Good to see it has been so successful with Youtube viewings.

 

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madaboutcheetah

@ice- are there a lot of resident gazelle in the dry months ? 
 

 

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3 minutes ago, madaboutcheetah said:

@ice- are there a lot of resident gazelle in the dry months ? 

 

depends on what you consider "a lot" - on a typical day in the Plains we would usually see two or three dozen groups, anywhere from 2-3 gazelles up to probably 50 - 60 in one herd (usually a mix of Thommies and Grants)...certainly not a lot when compared to the migration season, but just as certainly more than wildebeest and zebras

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Monday August 31st - Afternoon Drive

 

After all the animals we had seen during our morning drive

  • a coalition of 3 adult male cheetah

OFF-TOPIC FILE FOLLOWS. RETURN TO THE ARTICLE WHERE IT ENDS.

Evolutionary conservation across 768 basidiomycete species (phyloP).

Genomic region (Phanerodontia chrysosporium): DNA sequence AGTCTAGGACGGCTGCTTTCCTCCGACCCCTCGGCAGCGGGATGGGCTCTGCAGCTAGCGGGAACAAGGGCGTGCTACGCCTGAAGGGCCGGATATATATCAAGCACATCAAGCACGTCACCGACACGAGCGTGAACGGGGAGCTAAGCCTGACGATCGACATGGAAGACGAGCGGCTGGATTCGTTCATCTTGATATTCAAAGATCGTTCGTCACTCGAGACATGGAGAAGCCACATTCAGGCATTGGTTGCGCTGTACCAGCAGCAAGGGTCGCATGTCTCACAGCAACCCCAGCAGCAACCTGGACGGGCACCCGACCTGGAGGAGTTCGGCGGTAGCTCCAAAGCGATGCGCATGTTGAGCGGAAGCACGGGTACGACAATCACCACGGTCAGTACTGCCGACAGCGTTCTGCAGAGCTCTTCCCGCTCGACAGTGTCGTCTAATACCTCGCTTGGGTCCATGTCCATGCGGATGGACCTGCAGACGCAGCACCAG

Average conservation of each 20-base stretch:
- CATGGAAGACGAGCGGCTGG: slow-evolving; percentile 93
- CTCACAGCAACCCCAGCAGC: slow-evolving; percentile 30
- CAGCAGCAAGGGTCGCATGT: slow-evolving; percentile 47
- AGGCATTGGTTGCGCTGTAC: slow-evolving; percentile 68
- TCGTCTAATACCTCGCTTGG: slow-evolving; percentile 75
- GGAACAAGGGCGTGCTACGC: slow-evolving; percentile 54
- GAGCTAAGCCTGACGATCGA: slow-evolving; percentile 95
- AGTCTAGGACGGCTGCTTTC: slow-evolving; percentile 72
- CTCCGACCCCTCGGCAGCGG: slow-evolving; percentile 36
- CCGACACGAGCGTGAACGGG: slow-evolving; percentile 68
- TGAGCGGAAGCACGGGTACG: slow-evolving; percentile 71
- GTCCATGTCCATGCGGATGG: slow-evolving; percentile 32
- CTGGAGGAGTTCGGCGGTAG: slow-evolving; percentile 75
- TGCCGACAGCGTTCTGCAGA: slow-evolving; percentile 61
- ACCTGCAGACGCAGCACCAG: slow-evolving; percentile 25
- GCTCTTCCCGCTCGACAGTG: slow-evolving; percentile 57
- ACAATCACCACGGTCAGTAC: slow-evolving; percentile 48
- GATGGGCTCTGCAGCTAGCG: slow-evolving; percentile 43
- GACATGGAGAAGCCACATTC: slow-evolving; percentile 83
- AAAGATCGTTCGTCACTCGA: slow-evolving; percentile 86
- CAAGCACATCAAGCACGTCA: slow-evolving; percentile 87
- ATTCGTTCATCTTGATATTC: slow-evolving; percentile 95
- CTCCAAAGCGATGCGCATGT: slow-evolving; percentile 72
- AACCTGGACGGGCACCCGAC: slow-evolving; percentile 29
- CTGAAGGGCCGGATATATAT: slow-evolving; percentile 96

• a female cheetah with a subadult male cub
  • a lonely subadult male cheetah cub
  • another coalition of 2 adult male cheetah
  • a coalition of 2 adult male lions

I was wondering which ones we should concentrate on during our (naturally much shorter) afternoon drive. However, I need not have worried: except the male lions (which we hardly ever stopped for on our way back to the Plains), all the other cats were gone - that's nature for you. It took us almost two hours to spot cheetah again - 3 cats.

  • theory #1: the coalition of 3 adults -> when we got closer we noticed, though than of one the cats was a female
  • theory #2: mum had reunited with her 2 subadults -> not possible, this female was noticeably smaller than an adult female

And while we were still discussing possible explanations, the confusion was increased when all of a sudden a third male appeared from behind a bush (we had kept our distance because these cats were obviously stalking gazelles). Since Hamisi was sure that we had seen 2 of the 3 males in the morning, our final theory #3 was: 3 brothers and 1 sister, who had just been abandoned by their mother (literally around lunch time), so our cheetah counter of the day had just risen 10! I'm too lazy to check my notes from 2014 and 2016, but if 10 individual cheetah over the course of one day was not a record for me, it comes damn close.